It was the best decision I could have made. I wrote four manuscripts in eight months. I’m set to release Rift in the Deep on March 1st, the first in a series called The Steward Saga. Here is the blurb. I won’t say that writing “saved me” but I will say that it helped save my sanity. While God healed my body and helped me sort through the feelings that came with it, writing became my outlet for those emotions and creativity that had been building up inside. If you are a writer, you know what I mean, right? It’s cathartic.

Writing serves several purpose, and being a creative outlet is just one of them. I’ll tackle more reasons at another time. But for now, and how it interacts with the suffering and trials I’ve experienced this last year, you could say that God has used it to show me that the path He has laid out isn’t only filled with darkness. There are shafts of light that burst forth to illuminate his goodness in the midst of pain. It provides an anchor, so that when I’m tempted to wonder if He really does love me and have my best at heart, I write. And His promises come flooding back.

Something is Coming

You GUYS. The impressive, illustrious Jill Purrazzi has done the cover art for my book coming out March 1. Rift in the Deep, in case you forgot.

Poole Publishing has done the actual cover…and I will reveal it next week. NEXT WEEK. Did you hear me!? NNNNEEEEEEEXXXT WEEEEEEEEEK.

So stay tuned.

My Year Part 1

“Do you think you have ADD?”

The feeling of relief that washed over me was palpable. A living thing. “You think that, too?”

Eric nodded. “I’ve thought so for a while now.”

We were sitting in Chuy’s on a date night, and as soon as he said the words, I felt a release of emotions. Relief. Affirmation. Dread. For years I had wondered and kept silent, fearful that I was imagining it all. Afraid of the ramifications of a diagnosis, and all the stuff that comes with it. Mostly, afraid it was somehow my fault. That I should try harder. Do better. Force myself to pay attention. Not be so anxious all the time.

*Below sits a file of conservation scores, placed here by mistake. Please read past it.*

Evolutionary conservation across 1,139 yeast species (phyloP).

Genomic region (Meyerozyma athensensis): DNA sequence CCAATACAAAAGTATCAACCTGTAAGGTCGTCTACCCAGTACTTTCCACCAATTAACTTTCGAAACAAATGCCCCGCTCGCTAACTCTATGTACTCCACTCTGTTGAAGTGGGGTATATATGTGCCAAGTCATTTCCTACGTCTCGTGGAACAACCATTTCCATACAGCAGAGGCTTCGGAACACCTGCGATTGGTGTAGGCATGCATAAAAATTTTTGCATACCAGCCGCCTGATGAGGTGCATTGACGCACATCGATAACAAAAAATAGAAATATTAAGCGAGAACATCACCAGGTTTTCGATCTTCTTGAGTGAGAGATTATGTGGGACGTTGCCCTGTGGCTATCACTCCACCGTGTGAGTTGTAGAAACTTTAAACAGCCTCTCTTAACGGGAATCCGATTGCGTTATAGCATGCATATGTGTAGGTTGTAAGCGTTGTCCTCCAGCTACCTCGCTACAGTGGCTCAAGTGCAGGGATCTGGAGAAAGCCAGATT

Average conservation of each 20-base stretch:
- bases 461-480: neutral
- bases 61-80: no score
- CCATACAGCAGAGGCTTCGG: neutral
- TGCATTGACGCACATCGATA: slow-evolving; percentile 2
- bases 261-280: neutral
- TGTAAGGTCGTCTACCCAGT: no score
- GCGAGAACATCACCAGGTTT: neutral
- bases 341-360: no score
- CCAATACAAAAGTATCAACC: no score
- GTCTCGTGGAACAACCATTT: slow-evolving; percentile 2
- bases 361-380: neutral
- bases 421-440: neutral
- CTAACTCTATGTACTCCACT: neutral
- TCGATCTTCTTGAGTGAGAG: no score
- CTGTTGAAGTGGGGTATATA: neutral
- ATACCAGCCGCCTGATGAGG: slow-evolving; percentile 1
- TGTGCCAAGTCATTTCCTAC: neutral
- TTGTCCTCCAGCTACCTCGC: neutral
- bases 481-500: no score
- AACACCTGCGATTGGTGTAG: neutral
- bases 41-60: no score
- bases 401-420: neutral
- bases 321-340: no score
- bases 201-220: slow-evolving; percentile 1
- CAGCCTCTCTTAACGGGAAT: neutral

This opened up a floodgate, and I opened up about my anxiety, as well. We decided I should pursue a clinical approach along with the counseling approach I had been taking. Counseling had been incredibly helpful, for sure. But if the issue was in my brain wiring, it would take more than just wishing it away.

Why was I so hesitant, you would probably ask. Anyone who has what would be termed “mental health issues” would laugh. The stigma follows you, but not only that, your own fears and stigmas do as well. We are our worst critics.

I’ve already addressed here about finding freedom in the midst of mental illness. It doesn’t define me, or you, if you have similar struggles. But how do we wrestle with the fact that there is an element of who we are that could be rejected by our society? A society that tells us we need to keep ourselves bottled up, and only show what it deems beautiful? Being real and genuine requires opening up parts of ourselves that others might despise. That is the fear that haunts most of us who have diagnosable mental problems.

So when my husband asked me that question, a Pandora’s box exploded open. And we both walked through it together. He wasn’t going to reject me, or despise me, for something that was a part of me that couldn’t be medicated away. And as I took baby steps to talking about it, seeking help, and embracing how I was made, that Pandora’s box became insignificant. Not in the way most people would think: it was still a big learning curve. It’s still a struggle to talk about. But to the people who matter most to me, they love me not just in spite of my ADD and anxiety, but because of it. And THAT is what makes the difference.